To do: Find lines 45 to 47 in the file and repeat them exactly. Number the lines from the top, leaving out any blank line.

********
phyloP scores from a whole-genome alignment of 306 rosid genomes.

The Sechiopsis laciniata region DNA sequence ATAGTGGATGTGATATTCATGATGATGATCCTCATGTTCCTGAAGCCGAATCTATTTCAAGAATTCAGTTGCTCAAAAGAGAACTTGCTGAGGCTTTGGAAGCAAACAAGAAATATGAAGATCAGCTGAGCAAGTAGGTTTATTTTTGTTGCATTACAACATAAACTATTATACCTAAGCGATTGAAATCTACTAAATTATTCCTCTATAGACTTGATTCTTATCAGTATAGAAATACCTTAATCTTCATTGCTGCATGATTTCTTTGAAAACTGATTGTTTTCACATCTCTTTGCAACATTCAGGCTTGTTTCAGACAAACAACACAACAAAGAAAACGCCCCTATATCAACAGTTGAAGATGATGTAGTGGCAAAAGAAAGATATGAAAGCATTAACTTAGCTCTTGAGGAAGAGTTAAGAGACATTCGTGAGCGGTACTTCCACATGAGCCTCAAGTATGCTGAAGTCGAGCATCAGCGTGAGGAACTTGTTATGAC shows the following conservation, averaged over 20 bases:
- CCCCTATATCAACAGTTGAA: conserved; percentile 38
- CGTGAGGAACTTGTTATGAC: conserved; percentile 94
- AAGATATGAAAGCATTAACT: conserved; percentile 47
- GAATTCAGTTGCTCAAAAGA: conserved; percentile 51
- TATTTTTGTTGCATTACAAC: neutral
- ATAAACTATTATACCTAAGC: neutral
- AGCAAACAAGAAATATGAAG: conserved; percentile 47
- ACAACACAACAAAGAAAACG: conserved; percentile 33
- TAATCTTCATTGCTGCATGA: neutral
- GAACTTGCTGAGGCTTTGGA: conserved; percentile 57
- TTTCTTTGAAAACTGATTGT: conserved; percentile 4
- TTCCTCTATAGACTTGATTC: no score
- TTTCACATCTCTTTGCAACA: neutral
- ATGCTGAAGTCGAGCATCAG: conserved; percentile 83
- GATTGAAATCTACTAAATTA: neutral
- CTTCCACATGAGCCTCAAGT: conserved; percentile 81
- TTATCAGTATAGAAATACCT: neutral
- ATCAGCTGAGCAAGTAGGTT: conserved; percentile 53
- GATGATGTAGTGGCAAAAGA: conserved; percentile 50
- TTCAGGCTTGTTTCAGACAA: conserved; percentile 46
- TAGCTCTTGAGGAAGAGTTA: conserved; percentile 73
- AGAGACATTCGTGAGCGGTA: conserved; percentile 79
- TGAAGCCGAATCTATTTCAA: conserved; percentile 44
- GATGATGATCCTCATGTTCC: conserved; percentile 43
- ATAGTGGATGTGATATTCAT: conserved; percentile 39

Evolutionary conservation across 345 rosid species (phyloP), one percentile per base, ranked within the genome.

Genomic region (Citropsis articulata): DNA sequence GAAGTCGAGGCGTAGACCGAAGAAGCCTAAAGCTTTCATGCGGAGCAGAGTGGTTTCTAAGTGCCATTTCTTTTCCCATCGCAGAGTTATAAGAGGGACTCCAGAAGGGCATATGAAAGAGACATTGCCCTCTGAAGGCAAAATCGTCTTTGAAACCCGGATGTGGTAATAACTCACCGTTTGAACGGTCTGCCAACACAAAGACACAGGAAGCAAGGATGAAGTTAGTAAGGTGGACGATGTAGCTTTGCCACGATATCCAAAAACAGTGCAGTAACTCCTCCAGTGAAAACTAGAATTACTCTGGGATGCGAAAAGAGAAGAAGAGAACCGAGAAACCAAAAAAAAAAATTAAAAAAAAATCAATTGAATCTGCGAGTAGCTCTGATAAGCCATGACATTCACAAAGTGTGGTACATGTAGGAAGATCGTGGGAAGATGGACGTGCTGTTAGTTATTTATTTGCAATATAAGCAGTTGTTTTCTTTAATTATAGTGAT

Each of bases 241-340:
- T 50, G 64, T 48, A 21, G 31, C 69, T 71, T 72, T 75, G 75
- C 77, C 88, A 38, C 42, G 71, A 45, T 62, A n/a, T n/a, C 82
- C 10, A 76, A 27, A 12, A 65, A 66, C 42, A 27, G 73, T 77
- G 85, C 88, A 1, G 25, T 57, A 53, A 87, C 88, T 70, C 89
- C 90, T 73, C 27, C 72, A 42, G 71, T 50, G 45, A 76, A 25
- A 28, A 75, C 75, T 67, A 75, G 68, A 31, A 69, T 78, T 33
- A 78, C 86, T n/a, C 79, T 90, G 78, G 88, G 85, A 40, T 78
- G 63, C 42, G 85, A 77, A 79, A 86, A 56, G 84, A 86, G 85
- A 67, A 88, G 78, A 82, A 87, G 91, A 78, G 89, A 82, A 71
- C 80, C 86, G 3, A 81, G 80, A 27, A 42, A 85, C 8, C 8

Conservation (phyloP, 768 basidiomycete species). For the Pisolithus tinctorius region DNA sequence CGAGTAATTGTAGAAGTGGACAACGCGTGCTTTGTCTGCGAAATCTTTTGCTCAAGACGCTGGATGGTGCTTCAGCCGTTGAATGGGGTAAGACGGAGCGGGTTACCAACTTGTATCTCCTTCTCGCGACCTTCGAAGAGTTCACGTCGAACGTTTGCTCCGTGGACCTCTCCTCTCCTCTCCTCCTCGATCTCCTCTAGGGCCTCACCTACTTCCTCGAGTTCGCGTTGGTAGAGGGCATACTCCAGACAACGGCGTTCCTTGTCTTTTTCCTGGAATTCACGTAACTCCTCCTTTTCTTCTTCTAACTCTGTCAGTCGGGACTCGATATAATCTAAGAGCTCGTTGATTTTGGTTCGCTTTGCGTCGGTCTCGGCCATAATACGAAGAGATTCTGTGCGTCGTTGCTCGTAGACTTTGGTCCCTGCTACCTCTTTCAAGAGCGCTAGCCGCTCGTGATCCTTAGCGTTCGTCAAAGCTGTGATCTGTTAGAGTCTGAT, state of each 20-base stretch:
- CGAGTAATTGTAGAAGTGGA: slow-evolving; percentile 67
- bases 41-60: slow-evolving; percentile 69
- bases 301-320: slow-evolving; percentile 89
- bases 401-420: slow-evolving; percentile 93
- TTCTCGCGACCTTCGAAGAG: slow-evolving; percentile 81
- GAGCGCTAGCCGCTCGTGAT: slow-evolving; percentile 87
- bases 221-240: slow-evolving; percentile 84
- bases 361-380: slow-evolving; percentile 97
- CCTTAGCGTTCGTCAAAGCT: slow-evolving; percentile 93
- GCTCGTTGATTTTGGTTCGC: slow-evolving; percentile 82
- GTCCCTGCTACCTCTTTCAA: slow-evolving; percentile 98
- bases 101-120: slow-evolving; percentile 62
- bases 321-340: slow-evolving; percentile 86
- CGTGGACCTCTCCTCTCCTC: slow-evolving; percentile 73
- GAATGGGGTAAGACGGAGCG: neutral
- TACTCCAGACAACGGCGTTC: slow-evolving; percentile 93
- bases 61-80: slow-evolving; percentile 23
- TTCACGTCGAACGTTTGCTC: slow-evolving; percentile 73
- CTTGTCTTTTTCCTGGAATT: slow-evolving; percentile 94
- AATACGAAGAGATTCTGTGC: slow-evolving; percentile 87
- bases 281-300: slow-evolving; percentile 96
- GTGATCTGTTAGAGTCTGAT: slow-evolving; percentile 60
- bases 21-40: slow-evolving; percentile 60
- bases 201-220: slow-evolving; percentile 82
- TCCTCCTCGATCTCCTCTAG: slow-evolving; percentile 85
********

- bases 401-420: slow-evolving; percentile 93
- TTCTCGCGACCTTCGAAGAG: slow-evolving; percentile 81
- GAGCGCTAGCCGCTCGTGAT: slow-evolving; percentile 87